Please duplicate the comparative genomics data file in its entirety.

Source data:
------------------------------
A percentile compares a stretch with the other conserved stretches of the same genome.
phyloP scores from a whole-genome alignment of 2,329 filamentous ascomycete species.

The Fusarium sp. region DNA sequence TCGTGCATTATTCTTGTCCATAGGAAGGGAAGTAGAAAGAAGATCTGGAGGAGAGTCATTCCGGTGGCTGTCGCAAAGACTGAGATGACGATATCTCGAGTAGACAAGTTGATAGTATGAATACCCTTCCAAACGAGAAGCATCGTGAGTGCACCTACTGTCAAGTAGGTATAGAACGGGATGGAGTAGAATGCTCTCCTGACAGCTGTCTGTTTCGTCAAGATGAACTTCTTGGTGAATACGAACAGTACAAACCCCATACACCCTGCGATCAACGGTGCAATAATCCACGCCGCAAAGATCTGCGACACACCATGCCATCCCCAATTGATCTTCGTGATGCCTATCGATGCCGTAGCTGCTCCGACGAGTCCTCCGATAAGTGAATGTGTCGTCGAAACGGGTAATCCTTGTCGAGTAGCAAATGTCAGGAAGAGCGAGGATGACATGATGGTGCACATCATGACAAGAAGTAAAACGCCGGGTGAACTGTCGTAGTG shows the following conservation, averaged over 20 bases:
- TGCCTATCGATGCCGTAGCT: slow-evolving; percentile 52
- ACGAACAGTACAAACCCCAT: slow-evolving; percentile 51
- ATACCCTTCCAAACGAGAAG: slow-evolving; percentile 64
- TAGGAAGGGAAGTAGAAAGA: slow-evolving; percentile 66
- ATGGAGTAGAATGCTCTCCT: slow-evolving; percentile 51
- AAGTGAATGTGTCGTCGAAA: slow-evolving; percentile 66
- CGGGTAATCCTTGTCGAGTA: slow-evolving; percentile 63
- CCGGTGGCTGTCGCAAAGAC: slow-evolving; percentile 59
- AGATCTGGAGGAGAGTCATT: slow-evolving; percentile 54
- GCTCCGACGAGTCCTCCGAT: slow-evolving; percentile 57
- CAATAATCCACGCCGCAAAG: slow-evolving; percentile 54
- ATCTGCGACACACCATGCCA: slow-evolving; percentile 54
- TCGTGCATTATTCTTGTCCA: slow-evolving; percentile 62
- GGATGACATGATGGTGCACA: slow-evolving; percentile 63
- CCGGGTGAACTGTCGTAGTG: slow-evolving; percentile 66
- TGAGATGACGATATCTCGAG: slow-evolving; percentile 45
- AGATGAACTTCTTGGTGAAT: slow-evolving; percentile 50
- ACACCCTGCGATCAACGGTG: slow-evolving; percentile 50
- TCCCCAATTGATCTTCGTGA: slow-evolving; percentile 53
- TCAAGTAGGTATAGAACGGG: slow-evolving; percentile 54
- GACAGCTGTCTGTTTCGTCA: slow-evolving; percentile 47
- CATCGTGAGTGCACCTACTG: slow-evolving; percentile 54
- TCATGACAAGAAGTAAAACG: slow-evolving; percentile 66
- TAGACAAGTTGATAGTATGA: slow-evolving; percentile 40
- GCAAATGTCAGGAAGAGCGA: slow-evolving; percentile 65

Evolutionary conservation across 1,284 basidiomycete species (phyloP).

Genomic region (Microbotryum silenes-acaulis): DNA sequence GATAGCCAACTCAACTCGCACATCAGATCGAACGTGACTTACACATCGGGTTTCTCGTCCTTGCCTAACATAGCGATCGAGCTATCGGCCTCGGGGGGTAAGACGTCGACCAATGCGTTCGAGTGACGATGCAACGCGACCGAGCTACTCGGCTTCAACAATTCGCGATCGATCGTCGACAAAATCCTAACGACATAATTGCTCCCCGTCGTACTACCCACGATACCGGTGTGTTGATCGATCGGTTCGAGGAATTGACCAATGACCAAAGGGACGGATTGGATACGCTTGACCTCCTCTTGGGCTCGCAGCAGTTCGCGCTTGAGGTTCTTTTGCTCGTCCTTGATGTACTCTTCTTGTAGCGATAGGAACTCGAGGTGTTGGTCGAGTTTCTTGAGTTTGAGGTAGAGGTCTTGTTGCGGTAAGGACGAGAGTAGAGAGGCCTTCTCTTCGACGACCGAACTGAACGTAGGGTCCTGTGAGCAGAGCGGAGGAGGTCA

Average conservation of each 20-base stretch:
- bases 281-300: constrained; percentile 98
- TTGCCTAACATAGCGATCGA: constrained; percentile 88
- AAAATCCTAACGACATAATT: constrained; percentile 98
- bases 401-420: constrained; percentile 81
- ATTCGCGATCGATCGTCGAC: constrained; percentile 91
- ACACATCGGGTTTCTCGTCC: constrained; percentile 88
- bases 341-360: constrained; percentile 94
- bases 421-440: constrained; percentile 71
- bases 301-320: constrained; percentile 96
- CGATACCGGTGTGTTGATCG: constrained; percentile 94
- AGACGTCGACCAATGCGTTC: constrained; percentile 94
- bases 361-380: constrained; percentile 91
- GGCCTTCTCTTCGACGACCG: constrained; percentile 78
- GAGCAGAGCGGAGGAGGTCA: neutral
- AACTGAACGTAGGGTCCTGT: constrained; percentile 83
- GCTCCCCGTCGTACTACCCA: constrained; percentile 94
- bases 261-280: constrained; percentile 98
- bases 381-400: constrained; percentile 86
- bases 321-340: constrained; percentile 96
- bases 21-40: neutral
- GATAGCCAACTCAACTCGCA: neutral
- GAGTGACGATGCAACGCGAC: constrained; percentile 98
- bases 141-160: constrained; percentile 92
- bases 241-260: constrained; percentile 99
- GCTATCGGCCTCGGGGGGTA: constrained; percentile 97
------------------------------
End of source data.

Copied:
A percentile compares a stretch with the other conserved stretches of the same genome.
phyloP scores from a whole-genome alignment of 2,329 filamentous ascomycete species.

The Fusarium sp. region DNA sequence TCGTGCATTATTCTTGTCCATAGGAAGGGAAGTAGAAAGAAGATCTGGAGGAGAGTCATTCCGGTGGCTGTCGCAAAGACTGAGATGACGATATCTCGAGTAGACAAGTTGATAGTATGAATACCCTTCCAAACGAGAAGCATCGTGAGTGCACCTACTGTCAAGTAGGTATAGAACGGGATGGAGTAGAATGCTCTCCTGACAGCTGTCTGTTTCGTCAAGATGAACTTCTTGGTGAATACGAACAGTACAAACCCCATACACCCTGCGATCAACGGTGCAATAATCCACGCCGCAAAGATCTGCGACACACCATGCCATCCCCAATTGATCTTCGTGATGCCTATCGATGCCGTAGCTGCTCCGACGAGTCCTCCGATAAGTGAATGTGTCGTCGAAACGGGTAATCCTTGTCGAGTAGCAAATGTCAGGAAGAGCGAGGATGACATGATGGTGCACATCATGACAAGAAGTAAAACGCCGGGTGAACTGTCGTAGTG shows the following conservation, averaged over 20 bases:
- TGCCTATCGATGCCGTAGCT: slow-evolving; percentile 52
- ACGAACAGTACAAACCCCAT: slow-evolving; percentile 51
- ATACCCTTCCAAACGAGAAG: slow-evolving; percentile 64
- TAGGAAGGGAAGTAGAAAGA: slow-evolving; percentile 66
- ATGGAGTAGAATGCTCTCCT: slow-evolving; percentile 51
- AAGTGAATGTGTCGTCGAAA: slow-evolving; percentile 66
- CGGGTAATCCTTGTCGAGTA: slow-evolving; percentile 63
- CCGGTGGCTGTCGCAAAGAC: slow-evolving; percentile 59
- AGATCTGGAGGAGAGTCATT: slow-evolving; percentile 54
- GCTCCGACGAGTCCTCCGAT: slow-evolving; percentile 57
- CAATAATCCACGCCGCAAAG: slow-evolving; percentile 54
- ATCTGCGACACACCATGCCA: slow-evolving; percentile 54
- TCGTGCATTATTCTTGTCCA: slow-evolving; percentile 62
- GGATGACATGATGGTGCACA: slow-evolving; percentile 63
- CCGGGTGAACTGTCGTAGTG: slow-evolving; percentile 66
- TGAGATGACGATATCTCGAG: slow-evolving; percentile 45
- AGATGAACTTCTTGGTGAAT: slow-evolving; percentile 50
- ACACCCTGCGATCAACGGTG: slow-evolving; percentile 50
- TCCCCAATTGATCTTCGTGA: slow-evolving; percentile 53
- TCAAGTAGGTATAGAACGGG: slow-evolving; percentile 54
- GACAGCTGTCTGTTTCGTCA: slow-evolving; percentile 47
- CATCGTGAGTGCACCTACTG: slow-evolving; percentile 54
- TCATGACAAGAAGTAAAACG: slow-evolving; percentile 66
- TAGACAAGTTGATAGTATGA: slow-evolving; percentile 40
- GCAAATGTCAGGAAGAGCGA: slow-evolving; percentile 65

Evolutionary conservation across 1,284 basidiomycete species (phyloP).

Genomic region (Microbotryum silenes-acaulis): DNA sequence GATAGCCAACTCAACTCGCACATCAGATCGAACGTGACTTACACATCGGGTTTCTCGTCCTTGCCTAACATAGCGATCGAGCTATCGGCCTCGGGGGGTAAGACGTCGACCAATGCGTTCGAGTGACGATGCAACGCGACCGAGCTACTCGGCTTCAACAATTCGCGATCGATCGTCGACAAAATCCTAACGACATAATTGCTCCCCGTCGTACTACCCACGATACCGGTGTGTTGATCGATCGGTTCGAGGAATTGACCAATGACCAAAGGGACGGATTGGATACGCTTGACCTCCTCTTGGGCTCGCAGCAGTTCGCGCTTGAGGTTCTTTTGCTCGTCCTTGATGTACTCTTCTTGTAGCGATAGGAACTCGAGGTGTTGGTCGAGTTTCTTGAGTTTGAGGTAGAGGTCTTGTTGCGGTAAGGACGAGAGTAGAGAGGCCTTCTCTTCGACGACCGAACTGAACGTAGGGTCCTGTGAGCAGAGCGGAGGAGGTCA

Average conservation of each 20-base stretch:
- bases 281-300: constrained; percentile 98
- TTGCCTAACATAGCGATCGA: constrained; percentile 88
- AAAATCCTAACGACATAATT: constrained; percentile 98
- bases 401-420: constrained; percentile 81
- ATTCGCGATCGATCGTCGAC: constrained; percentile 91
- ACACATCGGGTTTCTCGTCC: constrained; percentile 88
- bases 341-360: constrained; percentile 94
- bases 421-440: constrained; percentile 71
- bases 301-320: constrained; percentile 96
- CGATACCGGTGTGTTGATCG: constrained; percentile 94
- AGACGTCGACCAATGCGTTC: constrained; percentile 94
- bases 361-380: constrained; percentile 91
- GGCCTTCTCTTCGACGACCG: constrained; percentile 78
- GAGCAGAGCGGAGGAGGTCA: neutral
- AACTGAACGTAGGGTCCTGT: constrained; percentile 83
- GCTCCCCGTCGTACTACCCA: constrained; percentile 94
- bases 261-280: constrained; percentile 98
- bases 381-400: constrained; percentile 86
- bases 321-340: constrained; percentile 96
- bases 21-40: neutral
- GATAGCCAACTCAACTCGCA: neutral
- GAGTGACGATGCAACGCGAC: constrained; percentile 98
- bases 141-160: constrained; percentile 92
- bases 241-260: constrained; percentile 99
- GCTATCGGCCTCGGGGGGTA: constrained; percentile 97